And the more I isolated I was, the more difficult it was to get back into the stream of life. There was something almost comforting about being self-imprisoned. It seemed the only way to live. And the natural, hard-wired instinct of connecting with others was at first dampened, then strangled out of me, like a choke hold. I was able to relate less and less to others, to care less and less of others, and eventually I cared less and less about myself. My grand schemes were nothing more than tissue paper flitting about over white hot coals. They vaporized the more I drank at people. They crumbled as my cocoon cracked and caved in around me, hands still clutching to wet glass, face against cold tile, pain erupting from my very soul.
Isolating, like the alcohol and rage, was killing me. It was complicit in my deterioration.
Being in the fellowship of AA has been a good thing for me, albeit a difficult one. I still have a hard time in not isolating. I still find it difficult to be a part of and not apart from. I still have my old ways weaved through me at times, and this is one of the big ones for me. Perhaps there is something about being online that allows me to be a part of, and yet not. But I know that when I don’t hang with my peeps in the church basements and coffee shops, I feel it. And I have been feeling it lately. That old pull of wanting to turn into an acorn and get squirelled away, tough exterior and all, still attracts me at times. I still get the sirens calling me to hole up and fend for myself. But I know the danger and the fallacy in that thinking. It’s the old alcoholic way, and I am no longer interested in that. So for this old alkie, it’s about doing the action and attaching myself back to the human race. It’s about not being less than or better than, it’s about being right sized. It’s about feeling my way through the center of myself through others and their breath, touch and speech. It’s about erasing the old drive and populating it with a population of loving and present people. It’s about plugging in. It’s about getting off the island of me and joining the continent of you.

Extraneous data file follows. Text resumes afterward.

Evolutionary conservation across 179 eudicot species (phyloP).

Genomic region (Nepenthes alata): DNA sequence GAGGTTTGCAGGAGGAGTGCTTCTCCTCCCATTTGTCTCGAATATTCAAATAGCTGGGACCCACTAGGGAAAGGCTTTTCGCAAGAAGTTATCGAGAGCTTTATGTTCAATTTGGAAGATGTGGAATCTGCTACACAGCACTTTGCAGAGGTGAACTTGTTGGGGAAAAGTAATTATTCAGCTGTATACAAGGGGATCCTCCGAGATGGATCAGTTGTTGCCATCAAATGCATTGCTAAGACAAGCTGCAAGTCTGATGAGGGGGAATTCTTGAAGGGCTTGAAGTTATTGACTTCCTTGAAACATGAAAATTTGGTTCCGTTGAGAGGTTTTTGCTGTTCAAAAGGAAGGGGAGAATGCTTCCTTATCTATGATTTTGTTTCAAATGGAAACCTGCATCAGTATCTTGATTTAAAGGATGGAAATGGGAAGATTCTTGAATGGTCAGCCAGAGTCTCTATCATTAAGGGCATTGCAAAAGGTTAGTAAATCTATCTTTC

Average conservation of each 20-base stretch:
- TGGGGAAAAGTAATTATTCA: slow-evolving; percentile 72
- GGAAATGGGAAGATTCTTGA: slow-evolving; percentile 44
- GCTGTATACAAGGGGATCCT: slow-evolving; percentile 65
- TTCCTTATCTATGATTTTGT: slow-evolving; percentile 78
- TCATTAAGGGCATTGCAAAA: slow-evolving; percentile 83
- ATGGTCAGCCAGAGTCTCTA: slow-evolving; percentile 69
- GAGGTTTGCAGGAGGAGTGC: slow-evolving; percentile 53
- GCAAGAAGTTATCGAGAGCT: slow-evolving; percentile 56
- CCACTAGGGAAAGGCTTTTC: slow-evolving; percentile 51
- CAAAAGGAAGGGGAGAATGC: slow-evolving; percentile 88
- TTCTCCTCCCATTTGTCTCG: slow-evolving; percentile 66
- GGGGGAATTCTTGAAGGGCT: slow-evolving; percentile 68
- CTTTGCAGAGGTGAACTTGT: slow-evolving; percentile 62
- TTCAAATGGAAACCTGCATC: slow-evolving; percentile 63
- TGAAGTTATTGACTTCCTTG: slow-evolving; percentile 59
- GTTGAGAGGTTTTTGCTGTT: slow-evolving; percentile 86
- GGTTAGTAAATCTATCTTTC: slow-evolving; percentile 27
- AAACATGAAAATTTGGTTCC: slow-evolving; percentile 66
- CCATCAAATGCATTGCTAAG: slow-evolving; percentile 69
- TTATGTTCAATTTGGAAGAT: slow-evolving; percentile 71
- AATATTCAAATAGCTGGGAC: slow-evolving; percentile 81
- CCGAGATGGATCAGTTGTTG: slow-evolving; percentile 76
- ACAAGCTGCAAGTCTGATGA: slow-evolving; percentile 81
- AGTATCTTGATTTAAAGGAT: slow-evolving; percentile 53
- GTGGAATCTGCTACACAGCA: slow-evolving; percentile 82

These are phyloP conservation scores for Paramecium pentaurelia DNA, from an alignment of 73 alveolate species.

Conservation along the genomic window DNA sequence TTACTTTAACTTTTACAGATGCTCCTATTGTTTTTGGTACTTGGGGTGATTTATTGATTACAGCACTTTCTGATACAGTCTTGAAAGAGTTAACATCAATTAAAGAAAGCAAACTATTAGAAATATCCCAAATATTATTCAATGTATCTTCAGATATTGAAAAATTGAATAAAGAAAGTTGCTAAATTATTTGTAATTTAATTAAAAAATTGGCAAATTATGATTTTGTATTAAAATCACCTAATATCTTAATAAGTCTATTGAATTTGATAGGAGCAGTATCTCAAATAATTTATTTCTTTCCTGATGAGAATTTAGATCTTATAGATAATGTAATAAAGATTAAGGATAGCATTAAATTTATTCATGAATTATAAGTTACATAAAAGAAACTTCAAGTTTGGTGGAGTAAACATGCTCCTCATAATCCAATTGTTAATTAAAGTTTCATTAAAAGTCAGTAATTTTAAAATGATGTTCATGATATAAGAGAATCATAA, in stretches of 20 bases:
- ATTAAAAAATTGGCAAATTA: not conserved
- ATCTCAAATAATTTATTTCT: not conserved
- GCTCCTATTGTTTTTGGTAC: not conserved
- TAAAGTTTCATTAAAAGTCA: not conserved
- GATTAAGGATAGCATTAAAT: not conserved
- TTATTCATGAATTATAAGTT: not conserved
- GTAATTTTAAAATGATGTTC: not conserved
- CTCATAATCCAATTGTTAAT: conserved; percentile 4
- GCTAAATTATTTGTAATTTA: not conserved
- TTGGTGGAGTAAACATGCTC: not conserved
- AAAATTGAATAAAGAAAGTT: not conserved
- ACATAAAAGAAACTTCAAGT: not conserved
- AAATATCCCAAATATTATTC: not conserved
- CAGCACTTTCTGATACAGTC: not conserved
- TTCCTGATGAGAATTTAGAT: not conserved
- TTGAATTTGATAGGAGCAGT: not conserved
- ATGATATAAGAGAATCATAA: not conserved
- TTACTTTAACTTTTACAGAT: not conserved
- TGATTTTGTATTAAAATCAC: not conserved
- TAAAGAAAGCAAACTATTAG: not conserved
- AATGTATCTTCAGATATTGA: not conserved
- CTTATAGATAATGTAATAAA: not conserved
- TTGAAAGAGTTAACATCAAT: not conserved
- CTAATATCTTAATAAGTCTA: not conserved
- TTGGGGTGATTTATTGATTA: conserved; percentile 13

The one thing I have learned in my short time of recovery is that it doesn’t take me long to get back in the slipstream of being with others. A simple call, a quick meeting, a hand out to someone in need, and bang, I am back in the game. That’s the insidiousness of this illness and the way it tries to lull us into a complacency that degrades into a bath of self-pity and self – it removes us from where we need to be and puts us in a place of vulnerability. It’s like a pack of gazelles or other preyed upon animals who travel in large amounts, for safety reasons. When there is a pride of lions or other prey animals hunting them, the lions aren’t focusing on the core group, where the majority of the gazelle congregate and have strength in numbers. They are lurking and studying at the outskirts of the group – looking for the stragglers and isolated beasts. They are looking for the ones that have set themselves apart from the group. Those are the ones they pounce upon. Those are the ones in danger. And that is how I see myself – I need to be in the middle of the pack, in the middle of AA, in the middle of life period, lest I find myself on the outside looking in, and perhaps looking at a life mangled by the claws of self-righteousness and ego. In the end, I need to be with you. When I reach out and you’re there, I thank you. And when you reach for me, I will be there.
Together we do this. I don’t recover, you don’t recover. WE recover.